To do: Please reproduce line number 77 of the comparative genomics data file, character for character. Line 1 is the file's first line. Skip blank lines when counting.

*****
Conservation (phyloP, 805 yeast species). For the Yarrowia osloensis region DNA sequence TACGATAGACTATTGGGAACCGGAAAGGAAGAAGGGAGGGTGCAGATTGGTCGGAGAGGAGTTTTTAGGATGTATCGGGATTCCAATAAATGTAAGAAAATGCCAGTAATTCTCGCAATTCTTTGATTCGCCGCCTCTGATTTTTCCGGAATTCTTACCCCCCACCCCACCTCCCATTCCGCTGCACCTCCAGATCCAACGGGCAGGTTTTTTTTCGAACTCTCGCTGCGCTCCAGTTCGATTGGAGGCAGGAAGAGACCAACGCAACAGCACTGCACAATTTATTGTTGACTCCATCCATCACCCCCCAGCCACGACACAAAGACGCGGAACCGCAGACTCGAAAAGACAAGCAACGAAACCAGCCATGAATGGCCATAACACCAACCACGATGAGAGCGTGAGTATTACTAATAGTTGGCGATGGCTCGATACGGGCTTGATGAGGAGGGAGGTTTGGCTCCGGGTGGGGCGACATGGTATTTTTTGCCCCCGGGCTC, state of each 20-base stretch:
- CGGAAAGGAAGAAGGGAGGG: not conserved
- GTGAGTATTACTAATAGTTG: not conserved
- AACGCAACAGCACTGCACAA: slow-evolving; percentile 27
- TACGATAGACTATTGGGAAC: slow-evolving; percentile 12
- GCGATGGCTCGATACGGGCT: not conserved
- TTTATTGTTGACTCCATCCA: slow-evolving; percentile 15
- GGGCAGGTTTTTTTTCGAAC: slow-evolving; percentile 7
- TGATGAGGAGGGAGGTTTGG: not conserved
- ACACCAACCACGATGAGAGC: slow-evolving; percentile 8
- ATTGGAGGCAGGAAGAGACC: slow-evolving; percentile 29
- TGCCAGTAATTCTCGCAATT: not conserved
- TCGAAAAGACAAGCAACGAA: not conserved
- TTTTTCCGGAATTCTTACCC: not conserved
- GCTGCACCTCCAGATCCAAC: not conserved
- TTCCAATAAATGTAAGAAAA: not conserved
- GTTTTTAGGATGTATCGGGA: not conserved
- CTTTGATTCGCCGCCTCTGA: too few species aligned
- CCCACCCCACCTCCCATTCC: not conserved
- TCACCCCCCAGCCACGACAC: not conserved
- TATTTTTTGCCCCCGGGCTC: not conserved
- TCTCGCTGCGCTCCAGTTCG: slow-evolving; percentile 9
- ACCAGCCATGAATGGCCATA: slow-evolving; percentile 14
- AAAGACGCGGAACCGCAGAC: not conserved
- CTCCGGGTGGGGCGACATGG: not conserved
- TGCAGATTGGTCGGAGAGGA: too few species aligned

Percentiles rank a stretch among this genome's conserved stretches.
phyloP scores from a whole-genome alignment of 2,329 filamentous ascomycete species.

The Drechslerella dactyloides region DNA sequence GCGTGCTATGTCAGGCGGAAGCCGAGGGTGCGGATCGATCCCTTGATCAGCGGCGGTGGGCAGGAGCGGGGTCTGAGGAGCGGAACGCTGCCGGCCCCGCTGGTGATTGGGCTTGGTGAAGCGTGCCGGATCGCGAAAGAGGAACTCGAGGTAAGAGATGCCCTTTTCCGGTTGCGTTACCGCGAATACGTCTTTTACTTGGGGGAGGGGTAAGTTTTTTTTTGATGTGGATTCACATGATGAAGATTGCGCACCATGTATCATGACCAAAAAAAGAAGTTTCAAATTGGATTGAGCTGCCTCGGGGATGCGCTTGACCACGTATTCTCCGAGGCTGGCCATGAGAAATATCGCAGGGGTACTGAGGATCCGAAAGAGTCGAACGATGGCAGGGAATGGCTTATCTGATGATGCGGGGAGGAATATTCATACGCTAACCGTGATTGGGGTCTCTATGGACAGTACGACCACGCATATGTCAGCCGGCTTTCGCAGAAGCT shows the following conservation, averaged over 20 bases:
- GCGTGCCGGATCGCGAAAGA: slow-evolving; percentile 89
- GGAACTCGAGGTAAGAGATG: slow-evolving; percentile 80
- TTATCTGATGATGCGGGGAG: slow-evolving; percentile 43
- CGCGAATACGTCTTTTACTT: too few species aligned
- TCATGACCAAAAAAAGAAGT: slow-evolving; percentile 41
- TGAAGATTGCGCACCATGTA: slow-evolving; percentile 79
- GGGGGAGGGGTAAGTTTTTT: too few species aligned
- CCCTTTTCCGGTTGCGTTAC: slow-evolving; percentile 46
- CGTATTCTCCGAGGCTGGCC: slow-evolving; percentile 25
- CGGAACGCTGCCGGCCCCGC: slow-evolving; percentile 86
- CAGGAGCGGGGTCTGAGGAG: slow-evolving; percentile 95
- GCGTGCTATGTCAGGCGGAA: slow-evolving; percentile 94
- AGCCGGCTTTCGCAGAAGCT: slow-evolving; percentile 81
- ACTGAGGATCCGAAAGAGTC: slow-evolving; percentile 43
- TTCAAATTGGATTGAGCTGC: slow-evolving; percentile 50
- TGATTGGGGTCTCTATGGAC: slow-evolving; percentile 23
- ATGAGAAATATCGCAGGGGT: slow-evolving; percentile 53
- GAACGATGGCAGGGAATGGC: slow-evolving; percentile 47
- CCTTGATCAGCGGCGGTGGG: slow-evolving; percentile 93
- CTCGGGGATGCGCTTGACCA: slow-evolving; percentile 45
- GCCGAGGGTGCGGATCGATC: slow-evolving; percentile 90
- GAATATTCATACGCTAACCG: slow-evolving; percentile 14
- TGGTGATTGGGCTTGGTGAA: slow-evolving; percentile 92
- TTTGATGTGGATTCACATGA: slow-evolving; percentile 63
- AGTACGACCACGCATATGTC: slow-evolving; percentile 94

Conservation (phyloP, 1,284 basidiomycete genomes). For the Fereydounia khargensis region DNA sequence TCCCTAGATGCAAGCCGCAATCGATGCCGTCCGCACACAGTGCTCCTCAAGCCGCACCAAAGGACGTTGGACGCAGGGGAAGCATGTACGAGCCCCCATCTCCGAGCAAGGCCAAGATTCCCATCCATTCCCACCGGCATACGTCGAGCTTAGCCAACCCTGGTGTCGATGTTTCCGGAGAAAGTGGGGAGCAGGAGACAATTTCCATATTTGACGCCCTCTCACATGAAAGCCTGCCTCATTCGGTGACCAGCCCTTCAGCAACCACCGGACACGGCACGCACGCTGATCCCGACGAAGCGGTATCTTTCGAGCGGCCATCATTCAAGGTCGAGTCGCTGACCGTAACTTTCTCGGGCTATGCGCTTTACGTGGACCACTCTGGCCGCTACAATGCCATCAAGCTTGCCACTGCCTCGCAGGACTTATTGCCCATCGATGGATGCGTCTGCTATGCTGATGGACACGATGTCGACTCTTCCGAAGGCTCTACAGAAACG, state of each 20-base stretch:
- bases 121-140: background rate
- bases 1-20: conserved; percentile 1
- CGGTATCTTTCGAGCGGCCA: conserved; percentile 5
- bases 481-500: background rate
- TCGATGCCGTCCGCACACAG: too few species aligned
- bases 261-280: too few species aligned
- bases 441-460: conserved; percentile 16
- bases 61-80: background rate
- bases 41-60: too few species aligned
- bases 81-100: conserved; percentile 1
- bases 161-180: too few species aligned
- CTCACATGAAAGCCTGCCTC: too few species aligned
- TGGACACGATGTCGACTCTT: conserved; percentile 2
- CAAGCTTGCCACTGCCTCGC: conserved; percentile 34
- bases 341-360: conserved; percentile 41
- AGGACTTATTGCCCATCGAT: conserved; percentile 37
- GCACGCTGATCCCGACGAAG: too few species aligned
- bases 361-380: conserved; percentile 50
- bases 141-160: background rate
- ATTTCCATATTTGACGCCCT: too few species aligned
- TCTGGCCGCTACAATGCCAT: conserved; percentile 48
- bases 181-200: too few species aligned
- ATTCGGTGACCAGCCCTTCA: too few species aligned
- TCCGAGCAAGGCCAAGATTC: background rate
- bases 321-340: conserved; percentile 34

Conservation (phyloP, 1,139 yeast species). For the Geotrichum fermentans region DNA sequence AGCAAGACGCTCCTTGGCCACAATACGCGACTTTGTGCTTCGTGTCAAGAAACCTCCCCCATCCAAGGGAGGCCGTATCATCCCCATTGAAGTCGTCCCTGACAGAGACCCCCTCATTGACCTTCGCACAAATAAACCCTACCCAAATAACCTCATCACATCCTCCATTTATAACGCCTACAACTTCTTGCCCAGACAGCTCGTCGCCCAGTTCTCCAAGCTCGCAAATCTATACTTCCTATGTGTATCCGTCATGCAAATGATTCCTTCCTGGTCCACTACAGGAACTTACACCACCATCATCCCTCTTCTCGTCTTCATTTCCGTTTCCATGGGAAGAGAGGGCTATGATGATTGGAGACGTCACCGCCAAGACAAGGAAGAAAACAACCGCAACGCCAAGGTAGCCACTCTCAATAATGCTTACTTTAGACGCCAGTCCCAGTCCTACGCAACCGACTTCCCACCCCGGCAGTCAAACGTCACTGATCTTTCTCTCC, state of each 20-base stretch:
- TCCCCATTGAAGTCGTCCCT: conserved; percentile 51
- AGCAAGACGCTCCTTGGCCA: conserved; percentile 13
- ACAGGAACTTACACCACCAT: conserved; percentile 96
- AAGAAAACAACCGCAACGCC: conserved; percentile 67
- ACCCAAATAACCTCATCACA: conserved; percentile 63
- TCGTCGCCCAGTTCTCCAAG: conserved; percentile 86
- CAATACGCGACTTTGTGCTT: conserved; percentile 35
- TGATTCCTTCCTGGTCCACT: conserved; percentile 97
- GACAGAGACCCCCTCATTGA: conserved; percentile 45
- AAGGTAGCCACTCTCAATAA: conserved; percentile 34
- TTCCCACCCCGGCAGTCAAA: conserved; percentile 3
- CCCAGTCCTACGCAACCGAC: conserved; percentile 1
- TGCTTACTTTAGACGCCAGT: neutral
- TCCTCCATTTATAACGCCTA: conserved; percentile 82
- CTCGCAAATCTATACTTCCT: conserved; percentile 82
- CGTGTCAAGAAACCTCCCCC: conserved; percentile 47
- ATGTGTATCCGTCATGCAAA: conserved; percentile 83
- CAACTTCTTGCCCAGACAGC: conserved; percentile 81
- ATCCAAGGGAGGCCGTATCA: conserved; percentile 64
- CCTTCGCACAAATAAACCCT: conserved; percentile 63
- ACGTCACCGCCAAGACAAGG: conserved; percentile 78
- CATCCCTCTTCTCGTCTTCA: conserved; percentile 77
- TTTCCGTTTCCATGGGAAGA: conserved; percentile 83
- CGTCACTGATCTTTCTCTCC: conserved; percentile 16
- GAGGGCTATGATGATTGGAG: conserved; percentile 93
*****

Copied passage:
- bases 181-200: too few species aligned